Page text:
Students to be informed of Leaving Cert grade changes ‘early next week’

Students to be informed of Leaving Cert grade changes ‘early next week’

Minister for Education Norma Foley during a press conference on the grading of Leaving Cert exams in Dublin. Some 6,500 students will likely have their results upgraded after two errors were discovered in the calculated grades system. Picture: PA

A review into the controversy surrounding calculated grades in the Leaving Cert is to be published early next week.

It comes amid calls from Opposition parties for an independent inquiry into the handling of the issue by Education Minister Norma Foley and her department.

Some 6,500 students have received a lower mark due to two errors found in the calculated grade system for the Leaving Cert, introduced after exams were cancelled by the coronavirus.

A review which was completed on Friday that will determine if students will see their results improved on foot of corrections to the problem is likely to be released “early next week”, a department spokesperson said.

Ms Foley has promised to make the findings available to students “at the earliest opportunity”.

Ms Foley during a press conference on the grading of Leaving Cert exams in Dublin (Education Department/PA)

Speaking on Friday, a spokesperson said: “The minster indicated in the Dáil that a review would take place. They’re hoping to finish that today.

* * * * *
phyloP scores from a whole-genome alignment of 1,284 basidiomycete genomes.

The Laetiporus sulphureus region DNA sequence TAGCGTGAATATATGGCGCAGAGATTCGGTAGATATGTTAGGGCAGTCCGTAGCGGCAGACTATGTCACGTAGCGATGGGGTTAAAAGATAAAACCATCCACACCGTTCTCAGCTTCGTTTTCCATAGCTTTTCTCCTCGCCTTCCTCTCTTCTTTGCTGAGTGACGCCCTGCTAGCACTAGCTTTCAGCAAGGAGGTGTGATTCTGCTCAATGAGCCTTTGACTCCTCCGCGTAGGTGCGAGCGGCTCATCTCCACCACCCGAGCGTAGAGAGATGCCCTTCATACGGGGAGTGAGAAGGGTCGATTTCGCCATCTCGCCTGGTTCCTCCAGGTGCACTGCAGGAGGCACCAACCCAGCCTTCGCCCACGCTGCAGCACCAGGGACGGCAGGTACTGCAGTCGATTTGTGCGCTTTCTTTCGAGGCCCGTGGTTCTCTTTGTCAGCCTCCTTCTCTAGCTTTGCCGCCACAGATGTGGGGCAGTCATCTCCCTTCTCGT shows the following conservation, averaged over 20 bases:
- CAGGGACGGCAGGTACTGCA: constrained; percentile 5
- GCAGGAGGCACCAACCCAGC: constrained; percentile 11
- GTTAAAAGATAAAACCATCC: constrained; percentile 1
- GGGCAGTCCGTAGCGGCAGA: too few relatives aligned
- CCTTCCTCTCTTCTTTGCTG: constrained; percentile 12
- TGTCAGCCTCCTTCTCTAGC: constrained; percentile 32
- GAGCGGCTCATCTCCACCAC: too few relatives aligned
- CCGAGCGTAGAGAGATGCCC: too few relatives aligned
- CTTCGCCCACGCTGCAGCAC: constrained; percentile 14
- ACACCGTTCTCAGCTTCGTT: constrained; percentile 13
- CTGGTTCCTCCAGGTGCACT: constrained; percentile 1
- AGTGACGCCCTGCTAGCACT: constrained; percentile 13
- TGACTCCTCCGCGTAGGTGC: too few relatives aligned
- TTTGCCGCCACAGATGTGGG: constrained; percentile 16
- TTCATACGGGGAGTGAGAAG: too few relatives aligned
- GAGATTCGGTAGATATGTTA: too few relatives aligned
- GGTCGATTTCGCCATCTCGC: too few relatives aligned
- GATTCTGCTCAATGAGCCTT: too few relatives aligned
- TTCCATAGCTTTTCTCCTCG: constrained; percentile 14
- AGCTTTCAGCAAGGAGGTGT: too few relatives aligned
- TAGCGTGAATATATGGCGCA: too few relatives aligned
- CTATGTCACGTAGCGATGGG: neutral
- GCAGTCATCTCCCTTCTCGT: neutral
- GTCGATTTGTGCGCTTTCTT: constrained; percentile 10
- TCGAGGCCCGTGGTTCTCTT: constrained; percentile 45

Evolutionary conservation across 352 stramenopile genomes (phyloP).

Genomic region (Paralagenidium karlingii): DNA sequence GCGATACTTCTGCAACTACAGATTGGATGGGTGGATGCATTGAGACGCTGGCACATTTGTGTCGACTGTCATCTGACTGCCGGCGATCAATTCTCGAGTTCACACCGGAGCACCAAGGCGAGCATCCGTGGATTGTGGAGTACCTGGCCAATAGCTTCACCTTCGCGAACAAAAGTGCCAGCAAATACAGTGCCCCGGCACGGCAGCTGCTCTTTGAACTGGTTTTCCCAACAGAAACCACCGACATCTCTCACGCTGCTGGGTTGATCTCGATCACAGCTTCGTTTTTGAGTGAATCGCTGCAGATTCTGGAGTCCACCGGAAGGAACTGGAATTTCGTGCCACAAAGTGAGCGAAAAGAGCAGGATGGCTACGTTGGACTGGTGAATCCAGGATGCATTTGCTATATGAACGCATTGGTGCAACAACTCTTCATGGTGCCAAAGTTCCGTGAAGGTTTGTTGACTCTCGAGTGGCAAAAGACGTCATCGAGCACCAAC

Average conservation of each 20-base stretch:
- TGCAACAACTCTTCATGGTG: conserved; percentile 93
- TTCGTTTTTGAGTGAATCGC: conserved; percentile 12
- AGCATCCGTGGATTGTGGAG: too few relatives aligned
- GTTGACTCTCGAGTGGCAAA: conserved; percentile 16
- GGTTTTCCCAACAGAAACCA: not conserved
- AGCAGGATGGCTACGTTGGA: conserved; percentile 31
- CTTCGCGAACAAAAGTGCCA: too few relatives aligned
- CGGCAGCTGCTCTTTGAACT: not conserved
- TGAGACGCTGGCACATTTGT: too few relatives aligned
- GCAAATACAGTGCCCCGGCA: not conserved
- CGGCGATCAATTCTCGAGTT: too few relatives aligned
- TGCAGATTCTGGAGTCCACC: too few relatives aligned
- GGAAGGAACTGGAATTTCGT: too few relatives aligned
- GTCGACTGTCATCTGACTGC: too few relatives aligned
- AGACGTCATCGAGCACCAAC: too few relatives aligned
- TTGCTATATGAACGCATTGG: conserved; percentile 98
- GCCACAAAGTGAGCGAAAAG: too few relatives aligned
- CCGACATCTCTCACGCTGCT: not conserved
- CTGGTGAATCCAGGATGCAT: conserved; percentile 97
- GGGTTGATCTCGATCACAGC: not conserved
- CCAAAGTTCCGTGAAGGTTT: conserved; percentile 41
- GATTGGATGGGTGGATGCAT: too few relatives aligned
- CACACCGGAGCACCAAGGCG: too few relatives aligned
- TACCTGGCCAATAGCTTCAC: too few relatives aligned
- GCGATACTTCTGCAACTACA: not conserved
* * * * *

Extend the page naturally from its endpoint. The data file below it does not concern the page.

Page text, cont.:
“It will then go to the Calculated Grades Office, that will take some time. Most likely it will be published early next week.

“That’s the best indication we have. It’s unlikely that it will be published over the weekend.”

The Minister told the Dáil earlier this week that it was possible that other students were also wrongly awarded higher marks, and this may have had an impact on the race for college places.

Now there are now calls from the Opposition for a probe into the the process and how it was handled by Government.

Labour Party education spokesman Aodhan O Riordain called for an “independent, non-statutory inquiry” to be led by either “a retired Judge or Senior Counsel, or an expert in the field of education or public administration”.

He said the inquiry should report back within a year, to avoid similar problems should the Leaving Cert again not take place in 2021.

He said: “What is required from the investigation is information on who knew what, an examination of the processes, when decisions were made, why mistakes were not found, and how we ended up in such a serious situation as revealed this week.

“We need to know who was responsible for the mistakes that happened, why they weren’t found, who made what decisions over recent months, and an examination of the handling of the issue by the government.

“Critically, there should be recommendations made then on how to ensure such a debacle does not occur again and what changes are needed in advance of the Leaving Cert in 2021 if it is not possible to provide a written exam again.”

The errors have been attributed to mistakes in the coding programme made by Polymetrika, the company hired to oversee the calculated grades system at a cost of €163,000.

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